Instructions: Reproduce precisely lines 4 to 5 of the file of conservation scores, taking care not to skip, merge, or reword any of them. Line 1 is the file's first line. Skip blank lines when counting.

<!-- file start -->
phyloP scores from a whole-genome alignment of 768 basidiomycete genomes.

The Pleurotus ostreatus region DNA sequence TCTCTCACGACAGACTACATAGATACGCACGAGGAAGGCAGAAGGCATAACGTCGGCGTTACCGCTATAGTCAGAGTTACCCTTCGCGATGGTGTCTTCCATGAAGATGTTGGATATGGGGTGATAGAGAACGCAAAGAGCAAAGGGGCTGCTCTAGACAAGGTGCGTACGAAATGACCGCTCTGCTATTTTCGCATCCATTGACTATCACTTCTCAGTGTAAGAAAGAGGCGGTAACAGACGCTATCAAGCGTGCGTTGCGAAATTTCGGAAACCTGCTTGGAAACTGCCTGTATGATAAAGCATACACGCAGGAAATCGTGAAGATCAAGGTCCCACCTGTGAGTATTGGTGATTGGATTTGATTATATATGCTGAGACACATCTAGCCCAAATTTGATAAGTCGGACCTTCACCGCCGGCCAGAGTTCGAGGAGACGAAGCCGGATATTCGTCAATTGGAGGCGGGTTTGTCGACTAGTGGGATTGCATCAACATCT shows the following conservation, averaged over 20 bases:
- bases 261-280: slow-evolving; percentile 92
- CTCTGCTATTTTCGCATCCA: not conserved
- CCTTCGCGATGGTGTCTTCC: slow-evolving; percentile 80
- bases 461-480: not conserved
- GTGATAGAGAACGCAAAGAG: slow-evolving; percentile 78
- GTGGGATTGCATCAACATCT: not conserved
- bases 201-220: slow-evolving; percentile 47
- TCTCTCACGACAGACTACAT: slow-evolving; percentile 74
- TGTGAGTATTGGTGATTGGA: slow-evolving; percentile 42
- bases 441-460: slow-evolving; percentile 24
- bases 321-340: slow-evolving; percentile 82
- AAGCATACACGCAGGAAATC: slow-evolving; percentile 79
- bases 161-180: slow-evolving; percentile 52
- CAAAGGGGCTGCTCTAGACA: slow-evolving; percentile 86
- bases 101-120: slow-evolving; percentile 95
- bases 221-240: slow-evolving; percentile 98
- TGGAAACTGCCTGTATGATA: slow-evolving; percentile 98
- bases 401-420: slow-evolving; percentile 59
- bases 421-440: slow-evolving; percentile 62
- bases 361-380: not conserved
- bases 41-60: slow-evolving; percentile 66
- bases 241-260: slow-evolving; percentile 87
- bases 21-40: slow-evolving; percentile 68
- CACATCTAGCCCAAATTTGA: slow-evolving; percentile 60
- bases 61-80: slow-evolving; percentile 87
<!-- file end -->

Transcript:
- CTCTGCTATTTTCGCATCCA: not conserved
- CCTTCGCGATGGTGTCTTCC: slow-evolving; percentile 80